The process of settling upon pink as a colour for the ball was one of trial and error. Yellow and fluorescent orange were initially floated as colours. However, live broadcast of cricket for television viewers was not possible with yellow and orange. Cameramen said they were jarring to the eye and difficult to pick up.
Australian off-spin bowler Nathan Lyon with the pink Kookaburra cricket ball.
Australian off-spin bowler Nathan Lyon with the pink ball
So, nine years and 16 shades of pink later, Kookaburra finally had its colour, ready to be introduced on the international stage in the 2015 Test between Australia and New Zealand.
But this was just the beginning.
The colour of the seam was an entirely different question altogether. Gill shed some light on it.
“Players have been extremely helpful all the way through, and generally the Australian players that have been using it the longest are in agreement on the fact that the ball has improved markedly since the first iterations that they tested.”
An expert works on the white Kookaburra cricket ball in the factory.
The white ball has a green outer seam and white inner seam
The main question was around the ball’s green outer seam. The red ball has a white outer seam and a white inner seam. The white ball has a green outer seam and white inner seam. This colour combination of the seams of the white ball had been used for the pink ball initially.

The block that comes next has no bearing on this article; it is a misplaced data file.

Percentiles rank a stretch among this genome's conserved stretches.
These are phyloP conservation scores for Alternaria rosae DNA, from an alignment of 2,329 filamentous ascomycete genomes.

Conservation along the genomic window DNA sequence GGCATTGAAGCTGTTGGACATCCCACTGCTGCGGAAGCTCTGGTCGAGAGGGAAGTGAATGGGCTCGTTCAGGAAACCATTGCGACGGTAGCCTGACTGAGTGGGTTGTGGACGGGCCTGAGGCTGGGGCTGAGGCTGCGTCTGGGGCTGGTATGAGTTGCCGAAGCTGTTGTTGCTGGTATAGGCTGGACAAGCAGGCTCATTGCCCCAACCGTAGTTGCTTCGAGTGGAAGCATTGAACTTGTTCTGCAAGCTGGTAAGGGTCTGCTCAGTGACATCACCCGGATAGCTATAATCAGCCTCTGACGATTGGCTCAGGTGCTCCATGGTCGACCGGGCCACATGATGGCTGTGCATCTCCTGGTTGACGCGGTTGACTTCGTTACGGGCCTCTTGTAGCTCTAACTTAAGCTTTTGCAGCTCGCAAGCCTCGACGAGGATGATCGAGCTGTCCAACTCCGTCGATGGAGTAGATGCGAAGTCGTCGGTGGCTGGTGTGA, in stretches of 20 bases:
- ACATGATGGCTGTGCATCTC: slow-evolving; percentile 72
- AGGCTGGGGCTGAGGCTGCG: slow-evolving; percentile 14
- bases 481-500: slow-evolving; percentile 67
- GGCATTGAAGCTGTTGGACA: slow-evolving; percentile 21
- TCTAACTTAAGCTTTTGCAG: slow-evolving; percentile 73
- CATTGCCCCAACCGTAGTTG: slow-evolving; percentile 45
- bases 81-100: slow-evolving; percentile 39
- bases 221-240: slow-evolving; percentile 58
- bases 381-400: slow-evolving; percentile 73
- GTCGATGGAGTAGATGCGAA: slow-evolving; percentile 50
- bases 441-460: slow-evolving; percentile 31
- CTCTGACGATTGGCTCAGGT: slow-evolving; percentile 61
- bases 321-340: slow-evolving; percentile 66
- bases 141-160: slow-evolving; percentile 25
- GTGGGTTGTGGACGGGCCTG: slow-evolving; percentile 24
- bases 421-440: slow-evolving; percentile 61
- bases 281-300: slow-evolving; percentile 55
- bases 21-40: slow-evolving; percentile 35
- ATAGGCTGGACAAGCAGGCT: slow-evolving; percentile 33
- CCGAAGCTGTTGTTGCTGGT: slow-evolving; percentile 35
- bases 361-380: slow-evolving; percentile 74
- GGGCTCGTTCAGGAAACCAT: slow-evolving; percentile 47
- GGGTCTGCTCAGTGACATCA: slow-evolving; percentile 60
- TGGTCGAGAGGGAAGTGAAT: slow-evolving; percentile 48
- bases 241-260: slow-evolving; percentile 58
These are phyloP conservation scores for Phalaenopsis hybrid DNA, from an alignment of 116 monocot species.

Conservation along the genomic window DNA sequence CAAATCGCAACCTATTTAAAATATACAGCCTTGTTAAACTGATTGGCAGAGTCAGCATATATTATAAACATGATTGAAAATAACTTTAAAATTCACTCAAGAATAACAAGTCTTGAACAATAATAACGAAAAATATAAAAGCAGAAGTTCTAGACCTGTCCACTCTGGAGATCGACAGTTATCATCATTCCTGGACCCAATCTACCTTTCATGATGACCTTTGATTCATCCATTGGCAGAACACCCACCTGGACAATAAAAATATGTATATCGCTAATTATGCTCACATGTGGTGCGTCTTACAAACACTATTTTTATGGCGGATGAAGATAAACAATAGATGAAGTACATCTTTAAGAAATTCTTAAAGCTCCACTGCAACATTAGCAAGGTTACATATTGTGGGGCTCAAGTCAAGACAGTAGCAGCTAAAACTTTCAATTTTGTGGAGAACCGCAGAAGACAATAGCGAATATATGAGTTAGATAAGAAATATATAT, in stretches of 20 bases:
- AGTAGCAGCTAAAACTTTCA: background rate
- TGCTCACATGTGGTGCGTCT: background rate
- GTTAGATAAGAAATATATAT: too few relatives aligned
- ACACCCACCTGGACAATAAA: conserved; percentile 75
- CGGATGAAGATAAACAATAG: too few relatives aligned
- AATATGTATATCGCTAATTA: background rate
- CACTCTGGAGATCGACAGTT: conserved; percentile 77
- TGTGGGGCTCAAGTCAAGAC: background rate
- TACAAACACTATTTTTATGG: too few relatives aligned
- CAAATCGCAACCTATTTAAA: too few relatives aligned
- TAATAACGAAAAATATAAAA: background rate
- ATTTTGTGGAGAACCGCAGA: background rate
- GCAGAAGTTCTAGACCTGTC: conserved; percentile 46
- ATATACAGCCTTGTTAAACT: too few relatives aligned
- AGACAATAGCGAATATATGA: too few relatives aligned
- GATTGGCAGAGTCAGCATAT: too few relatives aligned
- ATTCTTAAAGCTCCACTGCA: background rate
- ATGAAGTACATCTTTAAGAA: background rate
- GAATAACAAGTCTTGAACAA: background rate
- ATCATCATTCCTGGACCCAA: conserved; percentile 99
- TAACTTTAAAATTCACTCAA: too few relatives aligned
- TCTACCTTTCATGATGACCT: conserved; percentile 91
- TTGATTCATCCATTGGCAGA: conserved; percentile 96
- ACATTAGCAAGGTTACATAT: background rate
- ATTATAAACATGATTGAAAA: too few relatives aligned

How feedback shaped the ball

“Player feedback suggested that the green outer seam and white closing seam (as used on the white ball) was harder to pick up on the pink ball. They said it didn’t replicate the contrast in colours like a white seam does on a traditional red ball. So we changed and tested a black seam that we hypothesised would provide a similar type of contrast. The feedback was immediately good, and since then we haven’t had too many complaints about seam visibility.”
Unlike cricket bats, there is far less room to experiment as far as innovations to the cricket ball are concerned. But with the pink ball designed to last 80 overs in a day, it would only be logical to push the envelope further and discover what improvements could be made to the ball.
Australian cricket player Glenn Maxwell demonstrates the pink Kookaburra cricket ball.
Australian players like Glenn Maxwell have helped in testing the pink ball
Gill sums it up perfectly. “Generally, we monitor the game and try to evolve the ball with the way the game [evolves]. Our innovations of the white ball (Kookaburra first developed the white ball for use with coloured clothing for World Series Cricket in 1977) and the pink ball are great examples of that," he says.
“It’s something we look at but are loathe to make significant changes to unless ordered by the authorities. This does not mean we won’t be looking at things in the future, and we have indeed made tweaks to the production process to create a stronger ball in recent times. If we see needs we’ll use our research and development expertise to trial innovations and make suggestions, some of these have never got to an international cricket field but who knows what the future holds?”